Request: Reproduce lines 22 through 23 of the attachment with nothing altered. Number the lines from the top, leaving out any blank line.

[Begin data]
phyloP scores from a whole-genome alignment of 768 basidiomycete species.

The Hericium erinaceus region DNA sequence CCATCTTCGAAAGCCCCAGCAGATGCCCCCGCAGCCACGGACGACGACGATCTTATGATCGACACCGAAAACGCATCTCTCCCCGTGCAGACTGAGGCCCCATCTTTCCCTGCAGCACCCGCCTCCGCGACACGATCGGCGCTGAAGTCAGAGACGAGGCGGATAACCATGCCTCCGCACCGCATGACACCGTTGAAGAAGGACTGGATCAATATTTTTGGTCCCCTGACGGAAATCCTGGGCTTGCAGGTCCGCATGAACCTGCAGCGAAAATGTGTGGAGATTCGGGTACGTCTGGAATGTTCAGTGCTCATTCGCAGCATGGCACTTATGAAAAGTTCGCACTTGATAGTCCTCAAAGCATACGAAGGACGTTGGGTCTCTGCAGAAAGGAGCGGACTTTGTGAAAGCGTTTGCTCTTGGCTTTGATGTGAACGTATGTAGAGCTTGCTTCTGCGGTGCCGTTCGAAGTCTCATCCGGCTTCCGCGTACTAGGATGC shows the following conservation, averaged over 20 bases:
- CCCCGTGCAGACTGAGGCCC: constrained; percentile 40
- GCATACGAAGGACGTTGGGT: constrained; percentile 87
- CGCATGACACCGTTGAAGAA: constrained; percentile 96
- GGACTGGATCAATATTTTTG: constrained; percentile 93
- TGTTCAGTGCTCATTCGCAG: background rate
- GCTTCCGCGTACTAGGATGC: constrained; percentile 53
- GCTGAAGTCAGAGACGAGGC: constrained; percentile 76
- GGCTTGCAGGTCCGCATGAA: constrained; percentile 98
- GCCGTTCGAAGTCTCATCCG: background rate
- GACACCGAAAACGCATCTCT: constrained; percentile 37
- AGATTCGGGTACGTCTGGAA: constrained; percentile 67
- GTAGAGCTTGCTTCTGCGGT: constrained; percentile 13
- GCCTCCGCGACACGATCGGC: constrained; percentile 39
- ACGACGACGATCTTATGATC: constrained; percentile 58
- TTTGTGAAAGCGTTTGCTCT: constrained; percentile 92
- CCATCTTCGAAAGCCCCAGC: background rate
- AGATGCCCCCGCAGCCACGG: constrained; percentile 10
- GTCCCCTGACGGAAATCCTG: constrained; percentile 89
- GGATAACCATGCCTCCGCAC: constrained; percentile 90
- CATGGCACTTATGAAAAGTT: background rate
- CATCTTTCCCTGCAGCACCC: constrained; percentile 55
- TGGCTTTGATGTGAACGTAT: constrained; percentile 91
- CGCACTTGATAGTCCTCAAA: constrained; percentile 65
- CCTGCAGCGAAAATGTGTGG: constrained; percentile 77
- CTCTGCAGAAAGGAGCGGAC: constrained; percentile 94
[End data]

- CATGGCACTTATGAAAAGTT: background rate
- CATCTTTCCCTGCAGCACCC: constrained; percentile 55